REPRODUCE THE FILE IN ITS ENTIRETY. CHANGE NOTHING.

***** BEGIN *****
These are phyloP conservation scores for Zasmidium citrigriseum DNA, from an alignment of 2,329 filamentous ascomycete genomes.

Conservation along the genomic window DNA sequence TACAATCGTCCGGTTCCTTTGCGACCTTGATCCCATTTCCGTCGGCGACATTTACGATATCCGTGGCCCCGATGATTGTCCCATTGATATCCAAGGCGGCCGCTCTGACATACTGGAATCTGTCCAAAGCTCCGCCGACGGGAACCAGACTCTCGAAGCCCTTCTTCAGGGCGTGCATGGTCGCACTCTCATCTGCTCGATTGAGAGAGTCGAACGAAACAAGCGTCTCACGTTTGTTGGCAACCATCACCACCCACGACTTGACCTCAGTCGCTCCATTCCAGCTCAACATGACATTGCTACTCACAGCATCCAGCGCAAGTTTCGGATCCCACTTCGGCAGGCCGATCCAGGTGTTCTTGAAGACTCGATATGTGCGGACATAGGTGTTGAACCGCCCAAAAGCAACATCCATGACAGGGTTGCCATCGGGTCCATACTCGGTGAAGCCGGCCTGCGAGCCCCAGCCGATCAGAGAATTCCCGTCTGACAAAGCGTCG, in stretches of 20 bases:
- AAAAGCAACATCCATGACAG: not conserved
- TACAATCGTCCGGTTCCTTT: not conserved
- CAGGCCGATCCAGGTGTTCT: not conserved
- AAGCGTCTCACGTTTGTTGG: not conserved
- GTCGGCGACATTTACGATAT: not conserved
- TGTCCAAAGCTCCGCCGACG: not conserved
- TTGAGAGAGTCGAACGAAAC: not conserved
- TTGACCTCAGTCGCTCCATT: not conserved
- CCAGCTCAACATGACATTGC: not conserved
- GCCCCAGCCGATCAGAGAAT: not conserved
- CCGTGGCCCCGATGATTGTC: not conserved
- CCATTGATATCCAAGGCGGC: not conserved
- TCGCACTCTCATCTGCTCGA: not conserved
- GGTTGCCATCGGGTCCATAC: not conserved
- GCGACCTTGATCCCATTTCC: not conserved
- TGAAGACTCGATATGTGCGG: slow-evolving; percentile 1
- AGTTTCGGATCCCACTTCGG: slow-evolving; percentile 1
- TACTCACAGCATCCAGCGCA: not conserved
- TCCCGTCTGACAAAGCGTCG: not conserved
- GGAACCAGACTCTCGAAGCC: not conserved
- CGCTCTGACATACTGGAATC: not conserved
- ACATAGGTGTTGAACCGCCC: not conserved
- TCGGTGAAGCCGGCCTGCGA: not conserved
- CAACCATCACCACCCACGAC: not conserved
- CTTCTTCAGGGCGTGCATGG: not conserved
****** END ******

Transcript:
These are phyloP conservation scores for Zasmidium citrigriseum DNA, from an alignment of 2,329 filamentous ascomycete genomes.

Conservation along the genomic window DNA sequence TACAATCGTCCGGTTCCTTTGCGACCTTGATCCCATTTCCGTCGGCGACATTTACGATATCCGTGGCCCCGATGATTGTCCCATTGATATCCAAGGCGGCCGCTCTGACATACTGGAATCTGTCCAAAGCTCCGCCGACGGGAACCAGACTCTCGAAGCCCTTCTTCAGGGCGTGCATGGTCGCACTCTCATCTGCTCGATTGAGAGAGTCGAACGAAACAAGCGTCTCACGTTTGTTGGCAACCATCACCACCCACGACTTGACCTCAGTCGCTCCATTCCAGCTCAACATGACATTGCTACTCACAGCATCCAGCGCAAGTTTCGGATCCCACTTCGGCAGGCCGATCCAGGTGTTCTTGAAGACTCGATATGTGCGGACATAGGTGTTGAACCGCCCAAAAGCAACATCCATGACAGGGTTGCCATCGGGTCCATACTCGGTGAAGCCGGCCTGCGAGCCCCAGCCGATCAGAGAATTCCCGTCTGACAAAGCGTCG, in stretches of 20 bases:
- AAAAGCAACATCCATGACAG: not conserved
- TACAATCGTCCGGTTCCTTT: not conserved
- CAGGCCGATCCAGGTGTTCT: not conserved
- AAGCGTCTCACGTTTGTTGG: not conserved
- GTCGGCGACATTTACGATAT: not conserved
- TGTCCAAAGCTCCGCCGACG: not conserved
- TTGAGAGAGTCGAACGAAAC: not conserved
- TTGACCTCAGTCGCTCCATT: not conserved
- CCAGCTCAACATGACATTGC: not conserved
- GCCCCAGCCGATCAGAGAAT: not conserved
- CCGTGGCCCCGATGATTGTC: not conserved
- CCATTGATATCCAAGGCGGC: not conserved
- TCGCACTCTCATCTGCTCGA: not conserved
- GGTTGCCATCGGGTCCATAC: not conserved
- GCGACCTTGATCCCATTTCC: not conserved
- TGAAGACTCGATATGTGCGG: slow-evolving; percentile 1
- AGTTTCGGATCCCACTTCGG: slow-evolving; percentile 1
- TACTCACAGCATCCAGCGCA: not conserved
- TCCCGTCTGACAAAGCGTCG: not conserved
- GGAACCAGACTCTCGAAGCC: not conserved
- CGCTCTGACATACTGGAATC: not conserved
- ACATAGGTGTTGAACCGCCC: not conserved
- TCGGTGAAGCCGGCCTGCGA: not conserved
- CAACCATCACCACCCACGAC: not conserved
- CTTCTTCAGGGCGTGCATGG: not conserved